“John Horgan should not be calling an unnecessary election in the midst of a global pandemic,” Ms. Furstenau said at a news conference after her second-ballot victory in the Green leadership contest.

Aside from the benefits of calling an early vote, Mr. Horgan must be contemplating the risks of not calling one. Another year will give the worm time to turn for voters if the case counts continue to rise, if British Columbia ends up in another devastating economic lockdown, if businesses start to close after federal support payments expire.

Still, going to the polls without a good answer to the question of why is always risky. Mr. Horgan will have to gamble that voters will overlook his decision to tear up the agreement he reached with the Green Party in 2017 that has allowed him to govern, an agreement that explicitly states: “The Leader of the New Democrats will not request a dissolution of the legislature during the term of this agreement, except following the defeat of a motion of confidence.” (Mr. Horgan has said he does not feel bound by that agreement now: “Nowhere in that document will you see the word ‘pandemic.’ So the world we live in today is not the world of 2017.”)

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And he will have to gamble that the rising virus case counts don’t get completely out of hand, prompting questions about whether it makes sense to have the premier and the health minister on the campaign trail during a crisis.

The current legislature is made up of 41 New Democrats, 41 Liberals, two Greens and two Independents, with a by-election pending to fill one vacancy.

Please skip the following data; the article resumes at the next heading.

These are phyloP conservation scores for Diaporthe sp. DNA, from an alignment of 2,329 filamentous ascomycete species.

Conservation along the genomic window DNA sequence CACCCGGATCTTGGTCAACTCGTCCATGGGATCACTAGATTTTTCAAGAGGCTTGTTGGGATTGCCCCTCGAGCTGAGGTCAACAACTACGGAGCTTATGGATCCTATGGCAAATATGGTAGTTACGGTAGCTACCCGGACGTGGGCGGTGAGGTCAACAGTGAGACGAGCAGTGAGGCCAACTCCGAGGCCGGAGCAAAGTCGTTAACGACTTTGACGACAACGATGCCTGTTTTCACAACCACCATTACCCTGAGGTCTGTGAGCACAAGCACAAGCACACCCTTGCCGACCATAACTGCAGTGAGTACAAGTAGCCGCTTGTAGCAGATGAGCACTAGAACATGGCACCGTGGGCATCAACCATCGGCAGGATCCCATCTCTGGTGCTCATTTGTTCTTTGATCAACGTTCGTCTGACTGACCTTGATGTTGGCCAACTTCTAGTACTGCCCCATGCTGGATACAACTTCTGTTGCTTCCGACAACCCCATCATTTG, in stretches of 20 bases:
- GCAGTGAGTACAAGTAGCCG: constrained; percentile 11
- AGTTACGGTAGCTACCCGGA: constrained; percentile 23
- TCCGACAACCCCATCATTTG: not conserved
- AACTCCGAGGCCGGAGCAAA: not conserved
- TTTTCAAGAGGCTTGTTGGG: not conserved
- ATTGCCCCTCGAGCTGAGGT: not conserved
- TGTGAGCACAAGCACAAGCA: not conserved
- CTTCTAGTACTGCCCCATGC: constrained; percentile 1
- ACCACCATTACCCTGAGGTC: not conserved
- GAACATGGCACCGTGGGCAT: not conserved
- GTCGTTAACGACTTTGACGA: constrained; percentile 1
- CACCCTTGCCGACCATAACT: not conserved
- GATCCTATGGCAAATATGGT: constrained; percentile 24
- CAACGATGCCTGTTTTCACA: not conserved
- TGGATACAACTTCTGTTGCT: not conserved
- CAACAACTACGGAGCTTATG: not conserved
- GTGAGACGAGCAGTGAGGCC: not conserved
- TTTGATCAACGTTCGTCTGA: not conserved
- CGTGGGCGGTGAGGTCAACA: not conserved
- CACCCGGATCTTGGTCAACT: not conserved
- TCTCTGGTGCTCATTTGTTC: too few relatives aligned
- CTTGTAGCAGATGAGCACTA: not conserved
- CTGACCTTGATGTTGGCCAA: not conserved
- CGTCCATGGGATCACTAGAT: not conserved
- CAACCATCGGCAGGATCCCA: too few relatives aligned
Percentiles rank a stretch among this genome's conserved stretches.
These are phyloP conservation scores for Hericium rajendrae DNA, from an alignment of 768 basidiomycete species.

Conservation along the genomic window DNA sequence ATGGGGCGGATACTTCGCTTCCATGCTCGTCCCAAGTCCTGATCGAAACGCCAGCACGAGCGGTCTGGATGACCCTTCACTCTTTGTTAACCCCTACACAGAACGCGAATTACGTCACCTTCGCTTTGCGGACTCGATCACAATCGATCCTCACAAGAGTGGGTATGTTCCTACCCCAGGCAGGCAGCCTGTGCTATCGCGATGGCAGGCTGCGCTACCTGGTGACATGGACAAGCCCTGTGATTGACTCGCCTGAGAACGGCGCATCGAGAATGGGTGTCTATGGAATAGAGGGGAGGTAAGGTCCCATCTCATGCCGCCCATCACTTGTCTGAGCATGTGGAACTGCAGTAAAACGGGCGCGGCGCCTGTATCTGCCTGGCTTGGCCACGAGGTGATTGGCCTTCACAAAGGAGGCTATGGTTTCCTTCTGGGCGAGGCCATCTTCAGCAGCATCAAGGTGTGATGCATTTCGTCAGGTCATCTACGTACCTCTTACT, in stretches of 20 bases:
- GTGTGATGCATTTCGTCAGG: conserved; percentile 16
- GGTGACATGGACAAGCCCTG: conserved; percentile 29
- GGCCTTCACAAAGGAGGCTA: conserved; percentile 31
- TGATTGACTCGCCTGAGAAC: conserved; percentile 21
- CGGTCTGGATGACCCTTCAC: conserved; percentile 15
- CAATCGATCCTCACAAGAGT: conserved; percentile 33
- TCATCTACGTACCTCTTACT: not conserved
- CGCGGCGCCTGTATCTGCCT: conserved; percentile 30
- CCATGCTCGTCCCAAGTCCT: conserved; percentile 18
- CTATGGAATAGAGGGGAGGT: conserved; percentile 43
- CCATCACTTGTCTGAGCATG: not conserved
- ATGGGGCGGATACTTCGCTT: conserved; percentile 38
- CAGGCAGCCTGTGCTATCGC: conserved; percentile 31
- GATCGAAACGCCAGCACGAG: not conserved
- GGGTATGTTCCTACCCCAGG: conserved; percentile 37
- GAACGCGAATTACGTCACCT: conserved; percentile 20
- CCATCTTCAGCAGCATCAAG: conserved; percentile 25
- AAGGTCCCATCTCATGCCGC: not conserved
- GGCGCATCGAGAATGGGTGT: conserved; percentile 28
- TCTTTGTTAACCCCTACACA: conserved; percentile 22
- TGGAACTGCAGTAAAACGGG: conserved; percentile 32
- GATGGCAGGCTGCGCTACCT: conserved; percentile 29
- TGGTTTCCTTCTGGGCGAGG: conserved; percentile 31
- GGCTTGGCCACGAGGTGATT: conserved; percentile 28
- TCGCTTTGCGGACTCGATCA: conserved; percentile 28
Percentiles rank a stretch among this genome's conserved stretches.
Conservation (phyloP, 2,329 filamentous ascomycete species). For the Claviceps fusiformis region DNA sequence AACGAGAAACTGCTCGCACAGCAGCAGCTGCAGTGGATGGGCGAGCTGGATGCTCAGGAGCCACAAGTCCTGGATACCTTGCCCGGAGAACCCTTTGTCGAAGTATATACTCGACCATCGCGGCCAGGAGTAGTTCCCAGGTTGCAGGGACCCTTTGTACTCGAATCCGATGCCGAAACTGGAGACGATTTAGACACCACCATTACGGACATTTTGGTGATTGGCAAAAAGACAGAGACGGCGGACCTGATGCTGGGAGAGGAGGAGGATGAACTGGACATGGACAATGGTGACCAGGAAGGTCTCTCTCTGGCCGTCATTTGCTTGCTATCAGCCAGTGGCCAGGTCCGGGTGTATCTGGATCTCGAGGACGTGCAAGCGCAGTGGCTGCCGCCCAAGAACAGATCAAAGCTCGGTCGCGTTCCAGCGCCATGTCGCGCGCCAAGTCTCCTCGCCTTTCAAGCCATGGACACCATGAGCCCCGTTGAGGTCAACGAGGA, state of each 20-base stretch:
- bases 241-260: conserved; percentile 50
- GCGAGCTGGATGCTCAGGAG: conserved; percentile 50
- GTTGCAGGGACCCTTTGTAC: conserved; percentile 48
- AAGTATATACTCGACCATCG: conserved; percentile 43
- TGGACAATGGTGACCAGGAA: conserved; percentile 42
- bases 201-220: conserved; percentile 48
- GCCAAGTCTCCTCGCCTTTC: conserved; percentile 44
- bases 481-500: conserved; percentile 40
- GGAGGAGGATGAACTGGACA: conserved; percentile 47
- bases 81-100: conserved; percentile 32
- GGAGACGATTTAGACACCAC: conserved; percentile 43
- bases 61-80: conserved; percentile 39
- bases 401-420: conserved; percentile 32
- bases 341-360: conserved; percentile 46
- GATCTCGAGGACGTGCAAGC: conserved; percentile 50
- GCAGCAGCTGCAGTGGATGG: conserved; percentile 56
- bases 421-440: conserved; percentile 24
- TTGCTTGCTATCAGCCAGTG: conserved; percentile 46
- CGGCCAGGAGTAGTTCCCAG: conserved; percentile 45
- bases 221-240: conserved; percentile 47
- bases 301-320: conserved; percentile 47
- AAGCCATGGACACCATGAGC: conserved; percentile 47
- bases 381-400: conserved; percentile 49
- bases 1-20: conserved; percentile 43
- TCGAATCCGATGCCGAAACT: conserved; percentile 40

This is the weekly Western Canada newsletter written by B.C. Editor Wendy Cox and Alberta Bureau Chief James Keller. If you’re reading this on the web, or it was forwarded to you from someone else, you can sign up for it and all Globe newsletters here. This is a new project and we’ll be experimenting as we go, so let us know what you think.


PREMIERS: Canada’s premiers have put forward a list of demands – including tens of billions of dollars for health-care and aid for resource-based economies such as Alberta’s – ahead of next week’s federal Throne Speech. The premiers of Alberta, Manitoba, Ontario and Quebec, who said they were representing their counterparts across the country, said health care costs have escalated because of the COVID-19 pandemic and they need help now. As well, Alberta Premier Jason Kenney repeated his push for billions from the fiscal-stabilization program, which helps provinces that experience a sudden loss in revenues, and he increased what he says the province is owed to more than $6-billion.